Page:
CommBank is the largest provider of home loans and business loans in Australia, therefore likely carrying the most risk of defaults. This is just one of the potential consequences of the interests of the nation overriding the interest of the shareholders. It may well be the right thing to do, or even the ethical thing to do. Nonetheless, that doesn’t make it in the best interests of the shareholders.
Could Commonwealth Bank shares grow?
There is a reason why banks are often seen as lumbering, overly cautious enterprises. Of the four major banks, only CommBank has a large, successful international operation. In addition, unlike the other banks, it is the only one to make a move into the buy now pay later (BNPL) sector via its deal with Swedish bank Klarna. However, across all of the bank’s traditional verticals there are piranhas nipping at its heels.
For example, CommBank is the nation’s largest provider of digital payments services. Nevertheless, companies like Tyro Payments Ltd (ASX: TYR) are making solid inroads into national market share. Tyro has set itself up as the largest EFTPOS provider among all authorised deposit taking institutes (ADI) outside of the big four banks. Moreover, credit cards are under fire by other BNPL companies such as Afterpay Ltd (ASX: APT) and Zip Co Ltd (ASX: Z1P).
In loans, the bank is under fire from start ups like WISR Ltd (ASX: WZR), as well as a range of neo-banks mostly dedicated to having only an online presence. Companies like Moneyme Ltd (ASX: MME) or the private Judo Bank. In addition, debtor finance is becoming more of a respectable mechanism to access short term funds. This includes companies like CML Group Ltd (ASX: CGR).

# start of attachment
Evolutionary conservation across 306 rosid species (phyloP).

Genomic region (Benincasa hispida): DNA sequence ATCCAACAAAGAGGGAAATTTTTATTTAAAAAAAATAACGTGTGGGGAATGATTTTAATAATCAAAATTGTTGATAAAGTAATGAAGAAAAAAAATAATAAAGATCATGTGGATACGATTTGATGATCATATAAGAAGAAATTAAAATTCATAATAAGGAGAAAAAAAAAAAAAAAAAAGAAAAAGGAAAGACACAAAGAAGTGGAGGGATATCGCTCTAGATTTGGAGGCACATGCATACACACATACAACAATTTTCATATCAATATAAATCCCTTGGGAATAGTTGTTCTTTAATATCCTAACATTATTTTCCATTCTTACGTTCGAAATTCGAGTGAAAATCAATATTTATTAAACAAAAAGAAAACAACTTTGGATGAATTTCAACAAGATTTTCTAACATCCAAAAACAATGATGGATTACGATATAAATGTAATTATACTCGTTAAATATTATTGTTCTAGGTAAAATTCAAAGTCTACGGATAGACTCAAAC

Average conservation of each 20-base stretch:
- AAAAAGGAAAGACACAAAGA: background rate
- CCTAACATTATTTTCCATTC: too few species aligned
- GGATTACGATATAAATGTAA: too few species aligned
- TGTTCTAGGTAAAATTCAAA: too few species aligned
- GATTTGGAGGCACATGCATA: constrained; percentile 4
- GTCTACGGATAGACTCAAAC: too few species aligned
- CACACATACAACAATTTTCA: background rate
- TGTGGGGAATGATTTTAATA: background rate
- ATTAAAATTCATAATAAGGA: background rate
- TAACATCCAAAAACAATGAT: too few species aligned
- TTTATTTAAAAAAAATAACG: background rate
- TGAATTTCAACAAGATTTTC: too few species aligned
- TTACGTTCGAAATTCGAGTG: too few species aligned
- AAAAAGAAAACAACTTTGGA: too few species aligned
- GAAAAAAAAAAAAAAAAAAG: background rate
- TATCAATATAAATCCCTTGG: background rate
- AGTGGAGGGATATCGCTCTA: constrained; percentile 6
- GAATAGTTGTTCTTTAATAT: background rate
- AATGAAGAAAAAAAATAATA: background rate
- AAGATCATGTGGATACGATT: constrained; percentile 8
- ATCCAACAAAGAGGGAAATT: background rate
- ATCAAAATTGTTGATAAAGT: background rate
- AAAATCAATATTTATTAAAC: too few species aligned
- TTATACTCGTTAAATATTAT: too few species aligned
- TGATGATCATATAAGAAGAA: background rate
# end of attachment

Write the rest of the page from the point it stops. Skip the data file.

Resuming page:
I strongly believe that if the 4 Pillars policy didn’t exist, at least one, maybe more, of the large banks would have disappeared. Therefore, if I had to invest in any bank equities, it would be in Commonwealth Bank shares. However, it would be primarily for the possibility of moderate share price growth. Nevertheless, there is no way I am going to invest in any banks at present.
The ability of the regulator to direct a bank to take actions potentially detrimental to shareholders adds a level of risk. Moreover, the banks now have their dividends effectively capped. So the main reason why many investors held them in the first place has disappeared.
Lastly, as we emerge from coronavirus, it is clear that the banks still have a lot of bad news ahead of them. Meanwhile, competitors are actively slicing away market share in various areas. There are many other opportunities on the ASX if you are willing to do the work to find them.
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Daryl Mather has no position in any of the stocks mentioned. The Motley Fool Australia's parent company Motley Fool Holdings Inc. owns shares of Tyro Payments and ZIPCOLTD FPO. The Motley Fool Australia owns shares of AFTERPAY T FPO. We Fools may not all hold the same opinions, but we all believe that considering a diverse range of insights makes us better investors. The Motley Fool has a disclosure policy. This article contains general investment advice only (under AFSL 400691). Authorised by Scott Phillips.